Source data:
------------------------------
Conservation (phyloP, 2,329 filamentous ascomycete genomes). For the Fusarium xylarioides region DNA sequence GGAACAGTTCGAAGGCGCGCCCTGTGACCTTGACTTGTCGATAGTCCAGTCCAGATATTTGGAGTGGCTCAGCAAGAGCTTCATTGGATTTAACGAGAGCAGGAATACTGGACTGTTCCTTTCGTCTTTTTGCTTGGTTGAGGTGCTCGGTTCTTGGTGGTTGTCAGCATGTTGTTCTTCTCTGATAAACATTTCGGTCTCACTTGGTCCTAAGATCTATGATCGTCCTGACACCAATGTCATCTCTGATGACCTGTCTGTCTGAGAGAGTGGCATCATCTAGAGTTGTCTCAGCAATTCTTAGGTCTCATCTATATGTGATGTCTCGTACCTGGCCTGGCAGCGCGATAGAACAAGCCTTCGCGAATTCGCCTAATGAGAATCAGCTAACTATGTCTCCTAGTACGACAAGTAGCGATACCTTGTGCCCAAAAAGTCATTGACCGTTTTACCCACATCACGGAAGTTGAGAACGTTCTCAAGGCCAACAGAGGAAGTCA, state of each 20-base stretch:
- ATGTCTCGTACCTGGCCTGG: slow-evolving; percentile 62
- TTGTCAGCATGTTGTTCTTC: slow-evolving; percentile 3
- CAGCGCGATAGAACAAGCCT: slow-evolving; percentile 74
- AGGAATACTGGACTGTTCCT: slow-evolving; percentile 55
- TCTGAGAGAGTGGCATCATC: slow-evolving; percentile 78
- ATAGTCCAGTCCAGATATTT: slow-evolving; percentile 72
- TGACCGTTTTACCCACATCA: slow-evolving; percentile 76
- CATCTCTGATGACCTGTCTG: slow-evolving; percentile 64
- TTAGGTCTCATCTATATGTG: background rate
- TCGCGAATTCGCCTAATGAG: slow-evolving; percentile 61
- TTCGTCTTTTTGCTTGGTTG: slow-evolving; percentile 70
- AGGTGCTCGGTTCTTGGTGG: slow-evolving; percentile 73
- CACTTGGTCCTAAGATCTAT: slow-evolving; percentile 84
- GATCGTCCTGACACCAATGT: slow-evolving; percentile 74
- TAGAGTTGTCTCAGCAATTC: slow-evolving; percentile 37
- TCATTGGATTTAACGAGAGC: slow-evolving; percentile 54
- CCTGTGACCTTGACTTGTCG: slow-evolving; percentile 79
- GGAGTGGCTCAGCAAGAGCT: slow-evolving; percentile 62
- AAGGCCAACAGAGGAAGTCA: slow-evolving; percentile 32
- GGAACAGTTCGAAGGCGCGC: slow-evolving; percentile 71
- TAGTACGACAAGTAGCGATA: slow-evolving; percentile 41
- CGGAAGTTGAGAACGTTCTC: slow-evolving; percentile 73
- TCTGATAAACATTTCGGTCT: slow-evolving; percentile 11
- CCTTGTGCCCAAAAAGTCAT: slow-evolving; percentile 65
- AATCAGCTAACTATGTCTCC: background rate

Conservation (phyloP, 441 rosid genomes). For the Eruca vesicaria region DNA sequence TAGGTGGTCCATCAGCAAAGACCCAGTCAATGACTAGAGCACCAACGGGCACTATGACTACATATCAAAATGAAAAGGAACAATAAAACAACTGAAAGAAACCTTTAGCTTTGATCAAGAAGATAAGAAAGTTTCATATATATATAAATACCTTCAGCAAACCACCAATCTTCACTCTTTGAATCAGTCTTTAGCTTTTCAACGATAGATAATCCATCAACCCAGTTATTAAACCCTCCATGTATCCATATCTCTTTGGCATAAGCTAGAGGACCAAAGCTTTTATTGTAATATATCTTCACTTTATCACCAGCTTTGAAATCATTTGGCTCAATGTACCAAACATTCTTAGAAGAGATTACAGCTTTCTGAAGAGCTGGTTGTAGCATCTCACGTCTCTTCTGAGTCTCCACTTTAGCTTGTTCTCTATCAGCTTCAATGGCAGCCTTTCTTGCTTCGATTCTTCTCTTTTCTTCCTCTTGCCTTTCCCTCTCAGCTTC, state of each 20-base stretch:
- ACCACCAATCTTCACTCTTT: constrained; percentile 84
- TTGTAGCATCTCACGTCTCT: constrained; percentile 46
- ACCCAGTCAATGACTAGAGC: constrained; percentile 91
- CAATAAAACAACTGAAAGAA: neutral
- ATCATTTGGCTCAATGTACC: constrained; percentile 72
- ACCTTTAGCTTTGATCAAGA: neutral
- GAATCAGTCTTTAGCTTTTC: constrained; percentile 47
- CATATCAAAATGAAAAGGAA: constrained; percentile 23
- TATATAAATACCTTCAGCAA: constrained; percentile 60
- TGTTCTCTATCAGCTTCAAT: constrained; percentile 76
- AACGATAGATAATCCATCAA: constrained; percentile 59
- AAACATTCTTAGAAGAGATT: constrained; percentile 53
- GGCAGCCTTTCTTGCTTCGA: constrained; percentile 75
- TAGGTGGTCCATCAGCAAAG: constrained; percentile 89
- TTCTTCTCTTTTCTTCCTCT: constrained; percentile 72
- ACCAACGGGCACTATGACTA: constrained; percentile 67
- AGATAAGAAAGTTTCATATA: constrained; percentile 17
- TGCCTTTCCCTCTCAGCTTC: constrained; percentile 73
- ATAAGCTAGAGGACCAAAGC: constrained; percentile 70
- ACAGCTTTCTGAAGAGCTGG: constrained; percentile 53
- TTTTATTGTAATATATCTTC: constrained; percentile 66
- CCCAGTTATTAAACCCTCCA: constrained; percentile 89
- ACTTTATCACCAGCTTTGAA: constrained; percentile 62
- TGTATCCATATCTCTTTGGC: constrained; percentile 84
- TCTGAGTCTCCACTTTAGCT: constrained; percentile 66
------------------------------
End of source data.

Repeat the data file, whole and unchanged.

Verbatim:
Conservation (phyloP, 2,329 filamentous ascomycete genomes). For the Fusarium xylarioides region DNA sequence GGAACAGTTCGAAGGCGCGCCCTGTGACCTTGACTTGTCGATAGTCCAGTCCAGATATTTGGAGTGGCTCAGCAAGAGCTTCATTGGATTTAACGAGAGCAGGAATACTGGACTGTTCCTTTCGTCTTTTTGCTTGGTTGAGGTGCTCGGTTCTTGGTGGTTGTCAGCATGTTGTTCTTCTCTGATAAACATTTCGGTCTCACTTGGTCCTAAGATCTATGATCGTCCTGACACCAATGTCATCTCTGATGACCTGTCTGTCTGAGAGAGTGGCATCATCTAGAGTTGTCTCAGCAATTCTTAGGTCTCATCTATATGTGATGTCTCGTACCTGGCCTGGCAGCGCGATAGAACAAGCCTTCGCGAATTCGCCTAATGAGAATCAGCTAACTATGTCTCCTAGTACGACAAGTAGCGATACCTTGTGCCCAAAAAGTCATTGACCGTTTTACCCACATCACGGAAGTTGAGAACGTTCTCAAGGCCAACAGAGGAAGTCA, state of each 20-base stretch:
- ATGTCTCGTACCTGGCCTGG: slow-evolving; percentile 62
- TTGTCAGCATGTTGTTCTTC: slow-evolving; percentile 3
- CAGCGCGATAGAACAAGCCT: slow-evolving; percentile 74
- AGGAATACTGGACTGTTCCT: slow-evolving; percentile 55
- TCTGAGAGAGTGGCATCATC: slow-evolving; percentile 78
- ATAGTCCAGTCCAGATATTT: slow-evolving; percentile 72
- TGACCGTTTTACCCACATCA: slow-evolving; percentile 76
- CATCTCTGATGACCTGTCTG: slow-evolving; percentile 64
- TTAGGTCTCATCTATATGTG: background rate
- TCGCGAATTCGCCTAATGAG: slow-evolving; percentile 61
- TTCGTCTTTTTGCTTGGTTG: slow-evolving; percentile 70
- AGGTGCTCGGTTCTTGGTGG: slow-evolving; percentile 73
- CACTTGGTCCTAAGATCTAT: slow-evolving; percentile 84
- GATCGTCCTGACACCAATGT: slow-evolving; percentile 74
- TAGAGTTGTCTCAGCAATTC: slow-evolving; percentile 37
- TCATTGGATTTAACGAGAGC: slow-evolving; percentile 54
- CCTGTGACCTTGACTTGTCG: slow-evolving; percentile 79
- GGAGTGGCTCAGCAAGAGCT: slow-evolving; percentile 62
- AAGGCCAACAGAGGAAGTCA: slow-evolving; percentile 32
- GGAACAGTTCGAAGGCGCGC: slow-evolving; percentile 71
- TAGTACGACAAGTAGCGATA: slow-evolving; percentile 41
- CGGAAGTTGAGAACGTTCTC: slow-evolving; percentile 73
- TCTGATAAACATTTCGGTCT: slow-evolving; percentile 11
- CCTTGTGCCCAAAAAGTCAT: slow-evolving; percentile 65
- AATCAGCTAACTATGTCTCC: background rate

Conservation (phyloP, 441 rosid genomes). For the Eruca vesicaria region DNA sequence TAGGTGGTCCATCAGCAAAGACCCAGTCAATGACTAGAGCACCAACGGGCACTATGACTACATATCAAAATGAAAAGGAACAATAAAACAACTGAAAGAAACCTTTAGCTTTGATCAAGAAGATAAGAAAGTTTCATATATATATAAATACCTTCAGCAAACCACCAATCTTCACTCTTTGAATCAGTCTTTAGCTTTTCAACGATAGATAATCCATCAACCCAGTTATTAAACCCTCCATGTATCCATATCTCTTTGGCATAAGCTAGAGGACCAAAGCTTTTATTGTAATATATCTTCACTTTATCACCAGCTTTGAAATCATTTGGCTCAATGTACCAAACATTCTTAGAAGAGATTACAGCTTTCTGAAGAGCTGGTTGTAGCATCTCACGTCTCTTCTGAGTCTCCACTTTAGCTTGTTCTCTATCAGCTTCAATGGCAGCCTTTCTTGCTTCGATTCTTCTCTTTTCTTCCTCTTGCCTTTCCCTCTCAGCTTC, state of each 20-base stretch:
- ACCACCAATCTTCACTCTTT: constrained; percentile 84
- TTGTAGCATCTCACGTCTCT: constrained; percentile 46
- ACCCAGTCAATGACTAGAGC: constrained; percentile 91
- CAATAAAACAACTGAAAGAA: neutral
- ATCATTTGGCTCAATGTACC: constrained; percentile 72
- ACCTTTAGCTTTGATCAAGA: neutral
- GAATCAGTCTTTAGCTTTTC: constrained; percentile 47
- CATATCAAAATGAAAAGGAA: constrained; percentile 23
- TATATAAATACCTTCAGCAA: constrained; percentile 60
- TGTTCTCTATCAGCTTCAAT: constrained; percentile 76
- AACGATAGATAATCCATCAA: constrained; percentile 59
- AAACATTCTTAGAAGAGATT: constrained; percentile 53
- GGCAGCCTTTCTTGCTTCGA: constrained; percentile 75
- TAGGTGGTCCATCAGCAAAG: constrained; percentile 89
- TTCTTCTCTTTTCTTCCTCT: constrained; percentile 72
- ACCAACGGGCACTATGACTA: constrained; percentile 67
- AGATAAGAAAGTTTCATATA: constrained; percentile 17
- TGCCTTTCCCTCTCAGCTTC: constrained; percentile 73
- ATAAGCTAGAGGACCAAAGC: constrained; percentile 70
- ACAGCTTTCTGAAGAGCTGG: constrained; percentile 53
- TTTTATTGTAATATATCTTC: constrained; percentile 66
- CCCAGTTATTAAACCCTCCA: constrained; percentile 89
- ACTTTATCACCAGCTTTGAA: constrained; percentile 62
- TGTATCCATATCTCTTTGGC: constrained; percentile 84
- TCTGAGTCTCCACTTTAGCT: constrained; percentile 66